Posts by Charlotte Ridgway:
- Author: Charlotte Ridgway
- Profile: By 16 years old Charlotte was saving up to buy her second horse (an unbroken Arabian, who is still with her some 25 years later) and was busy running a small livery yard. Charlotte’s first degree was in Equine Studies, after which she spent some 8 years working in the animal feed sector, first in retail and wholesale before joining Dengie Horse Feeds, initially in sales and then as ‘Nutritionist & Equine Products Manager’.
In 2003 what was supposed to be a year out to do a Masters in Human Nutrition lead onto 10 years with the MRC Epidemiology Unit at the University of Cambridge. During this time Charlotte completed an MPhil in Epidemiology, which gave her a good grounding in research methods and statistics, as part of a four year PhD studentship. Her PhD and Career Development Fellowship research focused on the influence of early life factors, such as birth weight and infant development, on later physical activity, fitness and metabolic risk.
Having been involved in science communication and public engagement throughout her time at Cambridge in 2011 the opportunity arose to combine her former life in sales and marketing with her research career and she moved into Science Communication as ‘Information & Communications Manager’.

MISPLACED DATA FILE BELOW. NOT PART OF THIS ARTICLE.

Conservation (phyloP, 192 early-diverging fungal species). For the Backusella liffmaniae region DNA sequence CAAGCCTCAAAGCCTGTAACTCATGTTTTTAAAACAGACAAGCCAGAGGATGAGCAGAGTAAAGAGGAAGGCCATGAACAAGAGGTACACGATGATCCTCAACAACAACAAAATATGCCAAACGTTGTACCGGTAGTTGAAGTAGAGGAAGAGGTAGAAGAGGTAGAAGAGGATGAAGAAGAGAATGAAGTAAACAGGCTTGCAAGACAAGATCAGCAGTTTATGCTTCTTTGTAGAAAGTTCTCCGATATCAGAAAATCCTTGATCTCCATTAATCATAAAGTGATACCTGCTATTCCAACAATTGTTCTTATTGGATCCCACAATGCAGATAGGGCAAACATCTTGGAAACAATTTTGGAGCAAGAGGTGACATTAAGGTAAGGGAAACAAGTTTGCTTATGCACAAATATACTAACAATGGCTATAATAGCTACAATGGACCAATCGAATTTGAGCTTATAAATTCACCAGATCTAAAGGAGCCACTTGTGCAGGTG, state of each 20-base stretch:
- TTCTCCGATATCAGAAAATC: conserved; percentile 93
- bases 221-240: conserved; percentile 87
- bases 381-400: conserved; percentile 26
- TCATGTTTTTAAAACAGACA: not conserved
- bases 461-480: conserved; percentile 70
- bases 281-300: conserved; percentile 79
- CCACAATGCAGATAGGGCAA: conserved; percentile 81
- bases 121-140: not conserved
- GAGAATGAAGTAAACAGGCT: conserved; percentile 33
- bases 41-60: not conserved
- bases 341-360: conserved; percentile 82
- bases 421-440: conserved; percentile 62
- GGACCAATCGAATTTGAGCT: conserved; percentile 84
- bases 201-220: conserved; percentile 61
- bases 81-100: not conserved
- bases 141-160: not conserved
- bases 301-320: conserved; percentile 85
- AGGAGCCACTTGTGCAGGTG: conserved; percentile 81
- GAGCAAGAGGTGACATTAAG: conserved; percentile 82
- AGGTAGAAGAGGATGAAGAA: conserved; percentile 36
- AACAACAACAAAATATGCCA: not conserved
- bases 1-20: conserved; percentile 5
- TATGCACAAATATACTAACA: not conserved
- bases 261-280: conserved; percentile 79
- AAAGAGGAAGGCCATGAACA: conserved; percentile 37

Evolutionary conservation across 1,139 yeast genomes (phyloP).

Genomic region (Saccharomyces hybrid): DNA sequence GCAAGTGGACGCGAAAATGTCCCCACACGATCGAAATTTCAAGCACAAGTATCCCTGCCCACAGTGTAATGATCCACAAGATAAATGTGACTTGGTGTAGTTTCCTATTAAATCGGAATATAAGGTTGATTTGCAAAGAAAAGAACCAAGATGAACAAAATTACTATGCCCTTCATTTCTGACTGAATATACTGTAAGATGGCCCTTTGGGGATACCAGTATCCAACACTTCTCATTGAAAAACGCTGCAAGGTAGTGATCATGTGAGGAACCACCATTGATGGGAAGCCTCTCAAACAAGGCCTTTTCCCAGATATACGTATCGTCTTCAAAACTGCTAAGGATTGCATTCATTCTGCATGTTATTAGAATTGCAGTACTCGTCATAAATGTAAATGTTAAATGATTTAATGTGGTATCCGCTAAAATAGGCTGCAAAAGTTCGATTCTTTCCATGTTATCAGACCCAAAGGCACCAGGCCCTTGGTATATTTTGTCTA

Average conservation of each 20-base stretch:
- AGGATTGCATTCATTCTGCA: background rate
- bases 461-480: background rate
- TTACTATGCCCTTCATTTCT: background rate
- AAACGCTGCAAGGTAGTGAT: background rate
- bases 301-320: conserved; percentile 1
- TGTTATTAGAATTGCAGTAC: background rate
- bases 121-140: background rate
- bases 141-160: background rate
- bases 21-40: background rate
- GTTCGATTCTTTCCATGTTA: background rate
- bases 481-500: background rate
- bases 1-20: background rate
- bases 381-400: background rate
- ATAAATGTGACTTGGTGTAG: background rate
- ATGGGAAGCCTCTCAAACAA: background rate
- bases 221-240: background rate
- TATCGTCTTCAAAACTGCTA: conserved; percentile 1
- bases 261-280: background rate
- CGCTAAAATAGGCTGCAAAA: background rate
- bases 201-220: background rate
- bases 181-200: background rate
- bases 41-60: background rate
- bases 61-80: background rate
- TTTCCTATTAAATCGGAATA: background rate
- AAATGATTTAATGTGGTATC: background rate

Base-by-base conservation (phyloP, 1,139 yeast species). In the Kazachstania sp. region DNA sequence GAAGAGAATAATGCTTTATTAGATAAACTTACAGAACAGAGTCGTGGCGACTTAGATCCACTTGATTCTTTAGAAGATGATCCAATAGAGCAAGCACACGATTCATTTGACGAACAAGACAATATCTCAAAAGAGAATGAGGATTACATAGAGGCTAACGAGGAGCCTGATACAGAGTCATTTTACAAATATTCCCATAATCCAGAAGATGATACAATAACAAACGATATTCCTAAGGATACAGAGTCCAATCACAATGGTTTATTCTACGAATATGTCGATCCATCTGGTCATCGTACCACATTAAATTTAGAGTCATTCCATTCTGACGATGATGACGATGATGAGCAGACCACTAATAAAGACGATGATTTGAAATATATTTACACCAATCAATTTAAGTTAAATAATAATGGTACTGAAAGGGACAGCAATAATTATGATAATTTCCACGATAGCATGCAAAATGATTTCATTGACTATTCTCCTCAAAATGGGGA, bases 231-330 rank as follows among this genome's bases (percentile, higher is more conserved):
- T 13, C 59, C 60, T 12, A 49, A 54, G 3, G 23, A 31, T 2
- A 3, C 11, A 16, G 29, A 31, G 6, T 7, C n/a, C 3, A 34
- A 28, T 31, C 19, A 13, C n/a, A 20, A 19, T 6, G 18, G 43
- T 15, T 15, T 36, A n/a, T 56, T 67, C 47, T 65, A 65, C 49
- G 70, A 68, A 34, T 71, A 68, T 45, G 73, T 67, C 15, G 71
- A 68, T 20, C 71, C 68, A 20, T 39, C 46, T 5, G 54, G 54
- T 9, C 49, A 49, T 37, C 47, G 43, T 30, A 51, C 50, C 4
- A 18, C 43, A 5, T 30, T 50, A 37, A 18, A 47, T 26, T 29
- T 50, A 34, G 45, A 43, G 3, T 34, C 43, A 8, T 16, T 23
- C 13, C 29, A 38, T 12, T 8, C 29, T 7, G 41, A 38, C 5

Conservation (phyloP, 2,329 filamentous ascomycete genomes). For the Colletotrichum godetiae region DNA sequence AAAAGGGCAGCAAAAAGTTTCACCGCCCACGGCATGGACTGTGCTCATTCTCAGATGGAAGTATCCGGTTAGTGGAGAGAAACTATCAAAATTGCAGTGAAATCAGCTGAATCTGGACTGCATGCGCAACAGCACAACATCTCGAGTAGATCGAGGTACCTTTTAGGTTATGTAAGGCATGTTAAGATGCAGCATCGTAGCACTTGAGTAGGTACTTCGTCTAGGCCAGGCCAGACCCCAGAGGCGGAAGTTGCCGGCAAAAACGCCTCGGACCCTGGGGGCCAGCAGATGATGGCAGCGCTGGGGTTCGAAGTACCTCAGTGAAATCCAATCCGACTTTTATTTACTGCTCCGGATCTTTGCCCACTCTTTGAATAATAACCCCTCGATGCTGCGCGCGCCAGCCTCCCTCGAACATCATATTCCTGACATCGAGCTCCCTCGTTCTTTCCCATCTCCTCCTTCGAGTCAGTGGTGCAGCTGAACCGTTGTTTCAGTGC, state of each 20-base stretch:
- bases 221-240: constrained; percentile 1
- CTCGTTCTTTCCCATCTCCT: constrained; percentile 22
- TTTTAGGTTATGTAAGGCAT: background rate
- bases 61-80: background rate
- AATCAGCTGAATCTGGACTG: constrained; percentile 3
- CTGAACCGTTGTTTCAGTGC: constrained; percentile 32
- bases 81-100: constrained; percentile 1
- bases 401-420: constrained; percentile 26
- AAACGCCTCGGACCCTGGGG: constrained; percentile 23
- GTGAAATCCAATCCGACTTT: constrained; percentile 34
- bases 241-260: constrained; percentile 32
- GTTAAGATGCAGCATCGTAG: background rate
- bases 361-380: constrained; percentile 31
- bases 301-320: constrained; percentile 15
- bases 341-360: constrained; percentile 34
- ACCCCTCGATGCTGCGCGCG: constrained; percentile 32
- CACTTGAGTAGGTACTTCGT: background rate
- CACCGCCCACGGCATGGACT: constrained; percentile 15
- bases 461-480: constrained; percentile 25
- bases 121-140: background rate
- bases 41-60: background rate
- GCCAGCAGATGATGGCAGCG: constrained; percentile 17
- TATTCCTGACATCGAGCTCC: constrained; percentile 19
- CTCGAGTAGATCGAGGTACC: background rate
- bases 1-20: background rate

A full time post and a 3 hour commute were not very compatible with a young family, so Charlotte now works freelance primarily focusing on nutrition, writing and science communication.
Articles published by Charlotte Ridgway:
Date: 10 May, 2018
Given the training and management needs of competition horses, it can be easy to overlook our own development and riders often forget that they are athletes as well. While equine nutrition is recognised as being a key element in horse performance and wellbeing, human nutrition for riders is a rarely a covered topic. Few riders would know their own energy expenditure whilst out on the cross-country course, or how much fluid they might need to take on during a morning of show jumping, especially whilst being stuck wearing a black jacket on a hot day.
Date: 2 August, 2017
Recent research into professional jockeys has shown that it is possible to use combined diet and exercise plans to make weight, allowing jockeys to eat more regularly and avoid some of the more extreme and more damaging ‘traditional’ regimes for weight loss.